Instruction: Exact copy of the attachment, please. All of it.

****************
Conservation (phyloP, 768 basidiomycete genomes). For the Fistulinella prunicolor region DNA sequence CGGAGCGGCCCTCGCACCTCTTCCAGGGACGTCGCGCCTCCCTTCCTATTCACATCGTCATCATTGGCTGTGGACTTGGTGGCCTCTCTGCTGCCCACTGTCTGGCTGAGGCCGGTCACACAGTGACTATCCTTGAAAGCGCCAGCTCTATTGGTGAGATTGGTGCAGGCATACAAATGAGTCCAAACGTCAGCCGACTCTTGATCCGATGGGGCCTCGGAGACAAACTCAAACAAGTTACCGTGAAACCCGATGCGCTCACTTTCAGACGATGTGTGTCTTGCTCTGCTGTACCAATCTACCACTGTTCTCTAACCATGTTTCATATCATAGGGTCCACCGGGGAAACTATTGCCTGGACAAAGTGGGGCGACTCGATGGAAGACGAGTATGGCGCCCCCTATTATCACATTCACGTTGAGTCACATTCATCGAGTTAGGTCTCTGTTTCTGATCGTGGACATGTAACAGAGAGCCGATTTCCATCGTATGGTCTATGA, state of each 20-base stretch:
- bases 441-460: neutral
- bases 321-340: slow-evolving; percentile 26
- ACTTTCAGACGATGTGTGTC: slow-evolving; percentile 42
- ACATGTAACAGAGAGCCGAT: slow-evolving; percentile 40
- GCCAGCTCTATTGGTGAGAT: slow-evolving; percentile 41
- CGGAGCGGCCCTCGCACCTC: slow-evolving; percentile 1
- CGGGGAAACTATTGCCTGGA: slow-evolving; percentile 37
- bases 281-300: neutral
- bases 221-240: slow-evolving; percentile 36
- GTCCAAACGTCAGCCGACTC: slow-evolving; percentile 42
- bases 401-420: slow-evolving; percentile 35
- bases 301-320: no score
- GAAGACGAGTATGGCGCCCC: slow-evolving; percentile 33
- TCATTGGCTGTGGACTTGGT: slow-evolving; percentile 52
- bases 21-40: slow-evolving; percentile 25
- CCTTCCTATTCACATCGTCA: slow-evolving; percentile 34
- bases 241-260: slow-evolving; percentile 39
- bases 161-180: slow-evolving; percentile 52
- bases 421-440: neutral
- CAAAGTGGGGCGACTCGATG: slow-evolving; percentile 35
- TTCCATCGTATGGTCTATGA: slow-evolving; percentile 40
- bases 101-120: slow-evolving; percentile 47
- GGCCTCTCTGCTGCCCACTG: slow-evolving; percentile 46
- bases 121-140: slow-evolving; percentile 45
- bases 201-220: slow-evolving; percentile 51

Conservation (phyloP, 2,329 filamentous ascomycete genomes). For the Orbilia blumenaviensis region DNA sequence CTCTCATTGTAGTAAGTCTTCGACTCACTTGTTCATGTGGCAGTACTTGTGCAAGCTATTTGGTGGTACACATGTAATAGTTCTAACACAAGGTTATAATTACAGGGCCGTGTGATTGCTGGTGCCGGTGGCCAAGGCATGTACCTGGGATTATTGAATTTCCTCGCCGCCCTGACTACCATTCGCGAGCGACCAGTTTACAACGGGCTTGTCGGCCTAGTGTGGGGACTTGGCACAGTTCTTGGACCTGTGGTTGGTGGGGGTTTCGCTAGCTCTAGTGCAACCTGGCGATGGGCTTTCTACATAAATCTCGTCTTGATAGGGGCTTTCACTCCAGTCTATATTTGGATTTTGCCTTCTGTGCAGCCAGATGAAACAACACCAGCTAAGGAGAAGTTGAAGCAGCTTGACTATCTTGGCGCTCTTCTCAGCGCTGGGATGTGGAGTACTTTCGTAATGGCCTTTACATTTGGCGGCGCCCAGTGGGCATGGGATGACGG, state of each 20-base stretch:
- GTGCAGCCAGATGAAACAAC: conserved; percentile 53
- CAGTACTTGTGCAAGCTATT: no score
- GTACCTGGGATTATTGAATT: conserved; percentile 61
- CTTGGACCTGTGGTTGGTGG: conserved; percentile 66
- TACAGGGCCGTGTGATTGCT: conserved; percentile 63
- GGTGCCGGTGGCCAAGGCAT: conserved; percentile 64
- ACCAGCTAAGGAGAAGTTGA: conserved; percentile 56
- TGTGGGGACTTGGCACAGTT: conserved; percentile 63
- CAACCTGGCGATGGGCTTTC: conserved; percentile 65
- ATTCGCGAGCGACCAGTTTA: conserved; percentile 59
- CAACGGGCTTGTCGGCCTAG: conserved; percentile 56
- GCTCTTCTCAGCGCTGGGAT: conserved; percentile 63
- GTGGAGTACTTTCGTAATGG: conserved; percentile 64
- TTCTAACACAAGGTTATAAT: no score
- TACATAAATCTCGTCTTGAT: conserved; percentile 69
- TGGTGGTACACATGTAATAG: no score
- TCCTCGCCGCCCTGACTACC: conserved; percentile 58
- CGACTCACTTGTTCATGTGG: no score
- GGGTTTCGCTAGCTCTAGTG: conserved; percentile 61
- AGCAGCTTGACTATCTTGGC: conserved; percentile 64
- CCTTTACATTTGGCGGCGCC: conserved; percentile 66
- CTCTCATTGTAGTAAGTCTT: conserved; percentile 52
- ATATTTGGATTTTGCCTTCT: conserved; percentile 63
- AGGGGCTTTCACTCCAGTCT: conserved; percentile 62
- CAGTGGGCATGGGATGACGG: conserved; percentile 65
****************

Conservation (phyloP, 768 basidiomycete genomes). For the Fistulinella prunicolor region DNA sequence CGGAGCGGCCCTCGCACCTCTTCCAGGGACGTCGCGCCTCCCTTCCTATTCACATCGTCATCATTGGCTGTGGACTTGGTGGCCTCTCTGCTGCCCACTGTCTGGCTGAGGCCGGTCACACAGTGACTATCCTTGAAAGCGCCAGCTCTATTGGTGAGATTGGTGCAGGCATACAAATGAGTCCAAACGTCAGCCGACTCTTGATCCGATGGGGCCTCGGAGACAAACTCAAACAAGTTACCGTGAAACCCGATGCGCTCACTTTCAGACGATGTGTGTCTTGCTCTGCTGTACCAATCTACCACTGTTCTCTAACCATGTTTCATATCATAGGGTCCACCGGGGAAACTATTGCCTGGACAAAGTGGGGCGACTCGATGGAAGACGAGTATGGCGCCCCCTATTATCACATTCACGTTGAGTCACATTCATCGAGTTAGGTCTCTGTTTCTGATCGTGGACATGTAACAGAGAGCCGATTTCCATCGTATGGTCTATGA, state of each 20-base stretch:
- bases 441-460: neutral
- bases 321-340: slow-evolving; percentile 26
- ACTTTCAGACGATGTGTGTC: slow-evolving; percentile 42
- ACATGTAACAGAGAGCCGAT: slow-evolving; percentile 40
- GCCAGCTCTATTGGTGAGAT: slow-evolving; percentile 41
- CGGAGCGGCCCTCGCACCTC: slow-evolving; percentile 1
- CGGGGAAACTATTGCCTGGA: slow-evolving; percentile 37
- bases 281-300: neutral
- bases 221-240: slow-evolving; percentile 36
- GTCCAAACGTCAGCCGACTC: slow-evolving; percentile 42
- bases 401-420: slow-evolving; percentile 35
- bases 301-320: no score
- GAAGACGAGTATGGCGCCCC: slow-evolving; percentile 33
- TCATTGGCTGTGGACTTGGT: slow-evolving; percentile 52
- bases 21-40: slow-evolving; percentile 25
- CCTTCCTATTCACATCGTCA: slow-evolving; percentile 34
- bases 241-260: slow-evolving; percentile 39
- bases 161-180: slow-evolving; percentile 52
- bases 421-440: neutral
- CAAAGTGGGGCGACTCGATG: slow-evolving; percentile 35
- TTCCATCGTATGGTCTATGA: slow-evolving; percentile 40
- bases 101-120: slow-evolving; percentile 47
- GGCCTCTCTGCTGCCCACTG: slow-evolving; percentile 46
- bases 121-140: slow-evolving; percentile 45
- bases 201-220: slow-evolving; percentile 51

Conservation (phyloP, 2,329 filamentous ascomycete genomes). For the Orbilia blumenaviensis region DNA sequence CTCTCATTGTAGTAAGTCTTCGACTCACTTGTTCATGTGGCAGTACTTGTGCAAGCTATTTGGTGGTACACATGTAATAGTTCTAACACAAGGTTATAATTACAGGGCCGTGTGATTGCTGGTGCCGGTGGCCAAGGCATGTACCTGGGATTATTGAATTTCCTCGCCGCCCTGACTACCATTCGCGAGCGACCAGTTTACAACGGGCTTGTCGGCCTAGTGTGGGGACTTGGCACAGTTCTTGGACCTGTGGTTGGTGGGGGTTTCGCTAGCTCTAGTGCAACCTGGCGATGGGCTTTCTACATAAATCTCGTCTTGATAGGGGCTTTCACTCCAGTCTATATTTGGATTTTGCCTTCTGTGCAGCCAGATGAAACAACACCAGCTAAGGAGAAGTTGAAGCAGCTTGACTATCTTGGCGCTCTTCTCAGCGCTGGGATGTGGAGTACTTTCGTAATGGCCTTTACATTTGGCGGCGCCCAGTGGGCATGGGATGACGG, state of each 20-base stretch:
- GTGCAGCCAGATGAAACAAC: conserved; percentile 53
- CAGTACTTGTGCAAGCTATT: no score
- GTACCTGGGATTATTGAATT: conserved; percentile 61
- CTTGGACCTGTGGTTGGTGG: conserved; percentile 66
- TACAGGGCCGTGTGATTGCT: conserved; percentile 63
- GGTGCCGGTGGCCAAGGCAT: conserved; percentile 64
- ACCAGCTAAGGAGAAGTTGA: conserved; percentile 56
- TGTGGGGACTTGGCACAGTT: conserved; percentile 63
- CAACCTGGCGATGGGCTTTC: conserved; percentile 65
- ATTCGCGAGCGACCAGTTTA: conserved; percentile 59
- CAACGGGCTTGTCGGCCTAG: conserved; percentile 56
- GCTCTTCTCAGCGCTGGGAT: conserved; percentile 63
- GTGGAGTACTTTCGTAATGG: conserved; percentile 64
- TTCTAACACAAGGTTATAAT: no score
- TACATAAATCTCGTCTTGAT: conserved; percentile 69
- TGGTGGTACACATGTAATAG: no score
- TCCTCGCCGCCCTGACTACC: conserved; percentile 58
- CGACTCACTTGTTCATGTGG: no score
- GGGTTTCGCTAGCTCTAGTG: conserved; percentile 61
- AGCAGCTTGACTATCTTGGC: conserved; percentile 64
- CCTTTACATTTGGCGGCGCC: conserved; percentile 66
- CTCTCATTGTAGTAAGTCTT: conserved; percentile 52
- ATATTTGGATTTTGCCTTCT: conserved; percentile 63
- AGGGGCTTTCACTCCAGTCT: conserved; percentile 62
- CAGTGGGCATGGGATGACGG: conserved; percentile 65